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  • Hi. Welcome to www.engvid.com.

  • I'm Adam.

  • In today's video I'm going to look at some math.

  • Now, I know this is an English site, don't worry, I'm not actually going to do any math.

  • Philosophy and English major, so math not my favourite, but I will give you some math

  • terminology, words that you need if you're going to do math.

  • Now, a lot of you might be engineers or you might be students who came from another country

  • to an English-speaking country, and you go to math class and you know the math, but you're

  • not sure of the wording.

  • Okay?

  • So this is what we're looking at, terminology, only the words that you need to go into a

  • math class or to do some math on your own.

  • Okay?

  • We're going to start with the very basics.

  • You know all these functions already.

  • I'm just going to give you some ways to talk about them, and then we'll move on to some

  • other functions and other parts.

  • So, you know the four basic functions: "addition", "subtraction", "multiplication", and "division".

  • What you need to know is ways to say an equation.

  • Right? You know an equation.

  • "1 + 1 = 2", that's an equation.

  • "x2 + y3 = znth",

  • that's also an equation which I'm not even going to get into.

  • So, let's start with addition.

  • The way to talk about addition.

  • You can say: "1 plus 1", "plus", of course is "+" symbol, that's the plus symbol.

  • "1 plus 1 equals 2."

  • 2 means the total, is also called the "sum".

  • Now, you can also say: "The sum of 1 and 1 is 2."

  • You can also just say, without this part: "1 and 1 is 2."

  • So you don't need the plus, you don't need the equal; you can use "and" and "is", but

  • it means the same thing.

  • Everybody will understand you're making...

  • You're doing addition.

  • Sorry. Doing addition, not making.

  • If you add 1 and 1, you get 2.

  • Okay? So: "add" and "get", other words you can use to express the equation.

  • Now, if you're doing math problems, math problems are word problems.

  • I know a lot of you have a hard time understanding the question because of the words, so different

  • ways to look at these functions using different words, different verbs especially.

  • If we look at subtraction: "10 minus 5 equals 5".

  • "5", the answer is also called the "difference".

  • For addition it's the "sum", for subtraction it's "difference".

  • "10, subtract 5 gives you 5."

  • Or: "10 deduct"-means take away-"5", we can also say: "Take 5 away"...

  • Oh, I forgot a word here. Sorry.

  • "Take 5 away from 10, you get", okay?

  • "10 subtract 5", you can say: "gives you 5",

  • sorry, I had to think about that.

  • Math, not my specialty.

  • So: "Take 5 away from 5, you get 5", "Take 5 away from 5, you're left with",

  • "left with" means what remains.

  • Okay, so again, different ways to say the exact same thing.

  • So if you see different math problems in different language you can understand what they're saying.

  • Okay?

  • Multiplication.

  • "5 times 5", that's: "5 times 5 equals 25".

  • "25" is the "product", the answer to the multiplication, the product.

  • "5 multiplied by 5", don't forget the "by".

  • "5 multiplied by 5 is 25", "is", "gives you", "gets", etc.

  • Then we go to division.

  • "9 divided by 3 equals 3", "3", the answer is called the "quotient".

  • This is a "q".

  • I don't have a very pretty "q", but it's a "q".

  • "Quotient".

  • Okay?

  • "3 goes into... 3 goes into 9 three times",

  • so you can reverse the order of the equation.

  • Here, when...

  • In addition, subtraction, multiplication...

  • Well, actually addition and multiplication you can reverse the order and it says the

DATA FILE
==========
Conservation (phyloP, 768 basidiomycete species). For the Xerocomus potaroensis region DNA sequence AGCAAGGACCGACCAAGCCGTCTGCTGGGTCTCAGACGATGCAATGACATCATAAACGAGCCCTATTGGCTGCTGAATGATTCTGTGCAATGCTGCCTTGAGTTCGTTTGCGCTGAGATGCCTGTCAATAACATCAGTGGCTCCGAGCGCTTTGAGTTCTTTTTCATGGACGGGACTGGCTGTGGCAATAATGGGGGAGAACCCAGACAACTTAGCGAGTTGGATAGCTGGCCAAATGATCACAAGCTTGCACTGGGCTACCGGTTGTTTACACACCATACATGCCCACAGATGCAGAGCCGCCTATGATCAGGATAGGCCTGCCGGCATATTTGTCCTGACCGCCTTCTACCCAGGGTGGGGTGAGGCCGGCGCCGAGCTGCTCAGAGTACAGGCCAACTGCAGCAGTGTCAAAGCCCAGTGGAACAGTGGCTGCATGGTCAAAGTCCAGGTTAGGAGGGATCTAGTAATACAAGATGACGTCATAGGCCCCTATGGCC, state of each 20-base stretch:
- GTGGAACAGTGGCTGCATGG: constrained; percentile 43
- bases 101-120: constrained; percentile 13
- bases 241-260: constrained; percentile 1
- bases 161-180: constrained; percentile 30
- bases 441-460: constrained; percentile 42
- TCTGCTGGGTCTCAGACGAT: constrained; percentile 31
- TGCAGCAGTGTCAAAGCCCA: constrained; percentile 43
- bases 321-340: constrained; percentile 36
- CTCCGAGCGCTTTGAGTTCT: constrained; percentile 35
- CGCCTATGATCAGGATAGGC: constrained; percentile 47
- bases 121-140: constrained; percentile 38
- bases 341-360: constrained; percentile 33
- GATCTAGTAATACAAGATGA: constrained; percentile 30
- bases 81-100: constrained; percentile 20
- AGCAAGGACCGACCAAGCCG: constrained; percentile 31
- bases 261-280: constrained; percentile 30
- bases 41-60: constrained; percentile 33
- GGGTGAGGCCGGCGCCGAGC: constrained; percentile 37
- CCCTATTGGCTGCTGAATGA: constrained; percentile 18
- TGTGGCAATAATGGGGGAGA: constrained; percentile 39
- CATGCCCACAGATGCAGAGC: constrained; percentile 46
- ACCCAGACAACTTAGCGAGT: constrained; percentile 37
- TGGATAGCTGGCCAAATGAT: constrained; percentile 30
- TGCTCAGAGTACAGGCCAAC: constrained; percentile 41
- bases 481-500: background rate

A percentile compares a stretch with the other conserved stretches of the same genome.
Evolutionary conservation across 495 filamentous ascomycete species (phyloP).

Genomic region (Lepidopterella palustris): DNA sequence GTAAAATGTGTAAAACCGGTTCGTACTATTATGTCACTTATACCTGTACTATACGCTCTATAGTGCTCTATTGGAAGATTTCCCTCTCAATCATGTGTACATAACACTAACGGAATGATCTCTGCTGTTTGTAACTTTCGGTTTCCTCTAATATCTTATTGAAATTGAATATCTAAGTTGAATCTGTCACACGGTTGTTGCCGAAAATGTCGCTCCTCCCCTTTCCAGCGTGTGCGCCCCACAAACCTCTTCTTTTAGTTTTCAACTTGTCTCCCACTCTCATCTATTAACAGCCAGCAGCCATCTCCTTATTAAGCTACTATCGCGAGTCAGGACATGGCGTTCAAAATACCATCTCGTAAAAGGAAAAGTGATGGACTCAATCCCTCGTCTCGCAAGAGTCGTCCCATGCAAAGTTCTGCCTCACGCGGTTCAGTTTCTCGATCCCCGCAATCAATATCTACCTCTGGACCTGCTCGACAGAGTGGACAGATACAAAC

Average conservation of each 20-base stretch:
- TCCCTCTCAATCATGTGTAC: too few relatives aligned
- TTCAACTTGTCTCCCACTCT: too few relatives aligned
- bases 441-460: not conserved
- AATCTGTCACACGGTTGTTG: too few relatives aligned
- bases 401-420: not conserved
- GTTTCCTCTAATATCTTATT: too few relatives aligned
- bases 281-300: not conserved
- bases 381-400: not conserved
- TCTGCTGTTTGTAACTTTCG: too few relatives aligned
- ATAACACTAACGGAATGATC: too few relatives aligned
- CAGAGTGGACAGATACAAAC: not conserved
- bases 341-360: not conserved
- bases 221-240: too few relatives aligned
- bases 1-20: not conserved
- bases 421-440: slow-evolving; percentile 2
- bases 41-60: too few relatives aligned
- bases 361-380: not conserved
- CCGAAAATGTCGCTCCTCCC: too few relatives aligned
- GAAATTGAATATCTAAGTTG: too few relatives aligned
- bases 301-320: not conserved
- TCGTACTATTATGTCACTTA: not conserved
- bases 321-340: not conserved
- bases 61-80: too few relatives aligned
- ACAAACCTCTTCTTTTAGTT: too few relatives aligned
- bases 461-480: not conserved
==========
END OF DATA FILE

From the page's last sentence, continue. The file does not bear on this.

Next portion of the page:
• same thing.

  • Here you have to reverse the order: "goes into" as opposed to "divided by",

  • so pay attention to the prepositions as well.

  • Gives you...

  • Sorry. "3 goes into 9 three times", there's your answer.

  • "10 divided by 4", now, sometimes you get an uneven number.

  • So: "10 divided by 4" gives you 2 with a remainder of 2, so: "2 remainder 2".

  • Sometimes it'll be "2R2", you might see it like that.

  • Okay?

  • So these are the basic functions you have to look at.

  • Now we're going to get into a little bit more complicated math things.

  • We're going to look at fractions, exponents, we're going to look at some geometry issues,

  • things like that.

  • Okay, so now we're going to look at something else.

  • We're going to look at fractions, exponents, and decimals.

  • Again, all of you know these things even from high school, even before high school, primary

  • school math some of this stuff.

  • A "fraction" is basically a partial number; it's not a whole number.

  • It's a part of, that's why it's called a fraction.

  • You have two parts to this fraction, you have the "numerator", "nu-mer-a-tor", and then

  • you have the bottom part which is the "denominator", "de-nom-in-at-or".

  • Numerator, denominator.

  • Now, the thing to know about fractions, now, how to add them, how to multiply them, that's

  • a math lesson, we don't need to know that.

  • We just need to know the words.

  • What you might have some trouble with is pronunciation.

  • So: "5 over 12", we don't say: "5 over 12", we say: "Five twelfths",

  • "fths", so you have a lot of consonants here.

  • "Twelfths".

  • Now, keep in mind that even native English speakers have a hard time pronouncing this,

  • so if you find it difficult don't worry.

  • In context people will understand you.

  • If you say: "Five twelfs", okay, I get it.

  • If you say: "Five twelfth-th-th", I'll get it, I'll know what you're trying to say.

  • "Five sixths", this one's even worse, "xths".

  • "Sixths", just say it as close as you can, you'll be understood because people know you're

  • talking about fractions.

  • Okay?

  • On the other side we can say, like, this is a half.

  • Right?

  • 1 over 2, so a half.

  • We can say it in "decimals" as well.

  • "Decimals" are the point form.

  • So, this is "0.5", I hope you can see this point here.

  • We don't say: "Zero decimal five", we don't say: "Zero period five", always "point".

  • Okay? "Zero point five".

  • Now: "Zero point thirty-three", no, because this is not a number, this is a partial number,

  • just like a fraction, it's less than one so it's not "thirty-three",

  • it's "zero point three, three".

  • And as many numbers as you have: "Zero point three, three, seven, eight, nine, ten".

  • Well, no "ten", "one, zero".

  • Okay? So, and the thing, and you can go as many decimal places as you want.

  • So this is a whole number, this is the decimal.

  • One, two, three, four, five, six decimal places, that's what we talk about after the decimal point.

  • Okay?

  • Now, this is the 10th or one-tenth, everything that's here.